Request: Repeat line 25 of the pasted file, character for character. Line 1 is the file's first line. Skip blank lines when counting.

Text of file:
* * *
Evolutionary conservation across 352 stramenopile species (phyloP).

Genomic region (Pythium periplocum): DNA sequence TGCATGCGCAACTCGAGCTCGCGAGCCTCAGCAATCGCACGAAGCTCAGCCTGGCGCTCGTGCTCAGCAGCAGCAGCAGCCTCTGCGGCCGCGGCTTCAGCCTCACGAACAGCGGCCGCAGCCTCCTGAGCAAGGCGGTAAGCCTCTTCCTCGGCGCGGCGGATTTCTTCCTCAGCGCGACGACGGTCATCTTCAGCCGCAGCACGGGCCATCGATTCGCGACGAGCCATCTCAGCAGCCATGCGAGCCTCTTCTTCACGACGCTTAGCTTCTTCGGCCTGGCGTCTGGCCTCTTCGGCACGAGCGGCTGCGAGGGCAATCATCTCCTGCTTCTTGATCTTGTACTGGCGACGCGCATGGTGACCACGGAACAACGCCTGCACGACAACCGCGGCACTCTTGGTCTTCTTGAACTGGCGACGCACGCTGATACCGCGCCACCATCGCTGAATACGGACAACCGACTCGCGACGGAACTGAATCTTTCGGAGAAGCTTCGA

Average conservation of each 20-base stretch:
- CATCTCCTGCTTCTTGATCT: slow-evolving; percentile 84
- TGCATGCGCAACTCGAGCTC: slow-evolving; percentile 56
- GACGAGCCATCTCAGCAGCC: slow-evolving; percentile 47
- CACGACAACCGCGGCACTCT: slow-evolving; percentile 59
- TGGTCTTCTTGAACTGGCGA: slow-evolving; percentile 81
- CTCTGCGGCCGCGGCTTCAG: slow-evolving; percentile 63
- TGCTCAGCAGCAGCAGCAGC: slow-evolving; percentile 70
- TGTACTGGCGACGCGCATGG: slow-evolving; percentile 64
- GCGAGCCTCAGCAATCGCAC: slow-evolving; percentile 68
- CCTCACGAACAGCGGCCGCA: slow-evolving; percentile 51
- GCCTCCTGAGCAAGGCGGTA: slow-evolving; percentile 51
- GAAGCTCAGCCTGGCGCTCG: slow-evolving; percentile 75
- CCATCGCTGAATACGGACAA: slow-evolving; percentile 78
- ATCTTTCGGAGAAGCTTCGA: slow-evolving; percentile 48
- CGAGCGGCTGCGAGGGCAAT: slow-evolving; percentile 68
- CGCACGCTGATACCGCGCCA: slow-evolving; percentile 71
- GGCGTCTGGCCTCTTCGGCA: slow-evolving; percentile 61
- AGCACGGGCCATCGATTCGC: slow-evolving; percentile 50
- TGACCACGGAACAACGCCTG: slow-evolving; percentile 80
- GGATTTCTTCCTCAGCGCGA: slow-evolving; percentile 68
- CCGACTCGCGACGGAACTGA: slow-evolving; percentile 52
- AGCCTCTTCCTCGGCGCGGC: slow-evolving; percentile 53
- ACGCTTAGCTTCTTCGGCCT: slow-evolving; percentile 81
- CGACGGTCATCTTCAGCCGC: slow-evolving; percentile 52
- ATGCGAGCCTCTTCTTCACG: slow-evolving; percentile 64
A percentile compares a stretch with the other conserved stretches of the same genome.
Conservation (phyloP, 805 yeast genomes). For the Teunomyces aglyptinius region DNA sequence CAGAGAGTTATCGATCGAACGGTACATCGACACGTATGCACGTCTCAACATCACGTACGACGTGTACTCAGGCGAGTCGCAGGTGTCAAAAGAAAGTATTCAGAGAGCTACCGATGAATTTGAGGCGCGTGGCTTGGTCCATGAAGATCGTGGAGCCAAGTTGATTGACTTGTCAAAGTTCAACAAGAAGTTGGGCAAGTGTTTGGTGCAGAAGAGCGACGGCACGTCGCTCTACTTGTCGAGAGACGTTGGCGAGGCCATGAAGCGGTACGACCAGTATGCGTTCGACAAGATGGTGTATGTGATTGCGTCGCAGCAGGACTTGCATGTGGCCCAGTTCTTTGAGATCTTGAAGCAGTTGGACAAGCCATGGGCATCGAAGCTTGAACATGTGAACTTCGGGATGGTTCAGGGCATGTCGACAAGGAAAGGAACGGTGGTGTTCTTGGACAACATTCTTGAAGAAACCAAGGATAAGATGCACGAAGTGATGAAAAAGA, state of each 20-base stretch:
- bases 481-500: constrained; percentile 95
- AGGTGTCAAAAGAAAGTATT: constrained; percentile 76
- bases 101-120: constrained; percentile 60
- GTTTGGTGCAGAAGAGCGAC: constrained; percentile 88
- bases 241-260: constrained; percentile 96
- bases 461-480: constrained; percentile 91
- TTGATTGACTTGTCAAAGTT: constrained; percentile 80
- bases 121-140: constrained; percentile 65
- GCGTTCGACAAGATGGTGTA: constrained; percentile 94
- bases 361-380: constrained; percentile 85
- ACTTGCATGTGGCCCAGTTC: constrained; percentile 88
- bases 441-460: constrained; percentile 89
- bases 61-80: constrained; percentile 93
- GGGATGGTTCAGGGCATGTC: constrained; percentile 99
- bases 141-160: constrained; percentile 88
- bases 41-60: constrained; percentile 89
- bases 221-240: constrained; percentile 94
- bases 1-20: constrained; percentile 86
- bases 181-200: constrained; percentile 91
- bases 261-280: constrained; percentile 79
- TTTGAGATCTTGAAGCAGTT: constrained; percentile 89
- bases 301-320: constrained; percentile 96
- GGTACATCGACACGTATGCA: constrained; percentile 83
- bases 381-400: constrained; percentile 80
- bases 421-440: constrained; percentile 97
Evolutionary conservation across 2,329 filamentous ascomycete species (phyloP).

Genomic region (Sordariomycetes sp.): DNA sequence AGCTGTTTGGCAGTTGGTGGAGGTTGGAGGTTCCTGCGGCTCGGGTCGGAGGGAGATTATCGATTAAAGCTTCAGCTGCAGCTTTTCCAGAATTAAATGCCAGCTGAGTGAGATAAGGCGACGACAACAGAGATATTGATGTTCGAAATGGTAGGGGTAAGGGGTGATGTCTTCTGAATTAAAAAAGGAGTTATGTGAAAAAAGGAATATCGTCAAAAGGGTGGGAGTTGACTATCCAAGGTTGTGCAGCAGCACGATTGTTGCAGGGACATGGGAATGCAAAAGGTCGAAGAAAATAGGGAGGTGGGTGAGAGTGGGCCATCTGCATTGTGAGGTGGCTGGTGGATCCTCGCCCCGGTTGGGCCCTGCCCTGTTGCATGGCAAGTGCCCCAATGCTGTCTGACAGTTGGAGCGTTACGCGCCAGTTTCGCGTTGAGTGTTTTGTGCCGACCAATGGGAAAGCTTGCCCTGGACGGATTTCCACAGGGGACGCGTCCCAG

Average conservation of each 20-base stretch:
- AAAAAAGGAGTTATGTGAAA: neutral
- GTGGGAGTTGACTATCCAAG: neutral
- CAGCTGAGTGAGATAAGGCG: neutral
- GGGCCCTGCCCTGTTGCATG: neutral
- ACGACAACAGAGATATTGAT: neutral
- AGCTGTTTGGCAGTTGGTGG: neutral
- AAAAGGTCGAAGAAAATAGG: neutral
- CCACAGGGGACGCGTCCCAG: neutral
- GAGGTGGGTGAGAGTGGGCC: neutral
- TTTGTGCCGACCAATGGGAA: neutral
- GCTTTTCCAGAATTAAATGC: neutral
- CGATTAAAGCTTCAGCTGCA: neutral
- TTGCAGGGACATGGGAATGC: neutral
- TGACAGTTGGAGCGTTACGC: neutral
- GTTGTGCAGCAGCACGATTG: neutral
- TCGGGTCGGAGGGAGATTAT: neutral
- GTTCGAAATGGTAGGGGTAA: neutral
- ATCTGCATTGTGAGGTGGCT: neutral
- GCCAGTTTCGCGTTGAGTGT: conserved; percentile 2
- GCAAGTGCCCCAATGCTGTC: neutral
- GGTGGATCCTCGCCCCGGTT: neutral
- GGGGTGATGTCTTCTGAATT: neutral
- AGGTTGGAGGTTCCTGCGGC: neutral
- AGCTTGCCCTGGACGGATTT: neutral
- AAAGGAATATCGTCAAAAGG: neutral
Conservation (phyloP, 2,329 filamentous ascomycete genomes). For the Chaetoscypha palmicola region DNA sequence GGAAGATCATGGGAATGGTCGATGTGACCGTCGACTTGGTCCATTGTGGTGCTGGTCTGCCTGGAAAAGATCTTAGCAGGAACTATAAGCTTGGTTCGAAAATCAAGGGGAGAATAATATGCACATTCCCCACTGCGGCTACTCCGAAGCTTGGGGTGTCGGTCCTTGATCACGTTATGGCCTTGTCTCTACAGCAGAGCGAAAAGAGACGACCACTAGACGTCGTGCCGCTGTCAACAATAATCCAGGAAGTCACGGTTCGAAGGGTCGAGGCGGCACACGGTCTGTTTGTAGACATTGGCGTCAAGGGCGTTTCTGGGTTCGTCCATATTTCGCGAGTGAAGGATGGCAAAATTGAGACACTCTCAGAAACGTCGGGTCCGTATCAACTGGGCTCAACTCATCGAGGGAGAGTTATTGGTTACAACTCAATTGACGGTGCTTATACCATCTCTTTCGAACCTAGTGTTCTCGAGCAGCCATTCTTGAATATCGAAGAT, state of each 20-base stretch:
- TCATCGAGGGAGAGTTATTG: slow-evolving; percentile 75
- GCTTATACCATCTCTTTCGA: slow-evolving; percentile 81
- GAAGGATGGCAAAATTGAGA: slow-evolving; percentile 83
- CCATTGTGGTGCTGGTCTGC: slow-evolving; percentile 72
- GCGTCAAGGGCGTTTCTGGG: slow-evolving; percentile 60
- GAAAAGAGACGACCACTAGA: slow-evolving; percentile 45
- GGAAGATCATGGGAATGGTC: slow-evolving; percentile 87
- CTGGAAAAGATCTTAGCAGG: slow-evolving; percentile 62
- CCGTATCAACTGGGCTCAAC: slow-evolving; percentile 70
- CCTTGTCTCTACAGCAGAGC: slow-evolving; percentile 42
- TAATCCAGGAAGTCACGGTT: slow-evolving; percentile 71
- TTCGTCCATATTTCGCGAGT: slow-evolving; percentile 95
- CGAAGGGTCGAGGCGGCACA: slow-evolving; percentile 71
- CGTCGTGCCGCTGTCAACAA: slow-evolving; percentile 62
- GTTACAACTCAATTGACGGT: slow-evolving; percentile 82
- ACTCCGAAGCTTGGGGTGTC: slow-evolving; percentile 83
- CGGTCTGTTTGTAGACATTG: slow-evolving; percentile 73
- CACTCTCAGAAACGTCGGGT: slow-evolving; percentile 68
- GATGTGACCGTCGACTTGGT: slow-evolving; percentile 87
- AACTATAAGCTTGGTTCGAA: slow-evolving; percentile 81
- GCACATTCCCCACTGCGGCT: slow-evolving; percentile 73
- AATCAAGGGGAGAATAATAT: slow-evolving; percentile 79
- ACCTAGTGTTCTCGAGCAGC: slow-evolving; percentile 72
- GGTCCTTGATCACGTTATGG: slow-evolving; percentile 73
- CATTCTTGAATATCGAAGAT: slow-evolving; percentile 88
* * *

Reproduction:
- AGCCTCTTCCTCGGCGCGGC: slow-evolving; percentile 53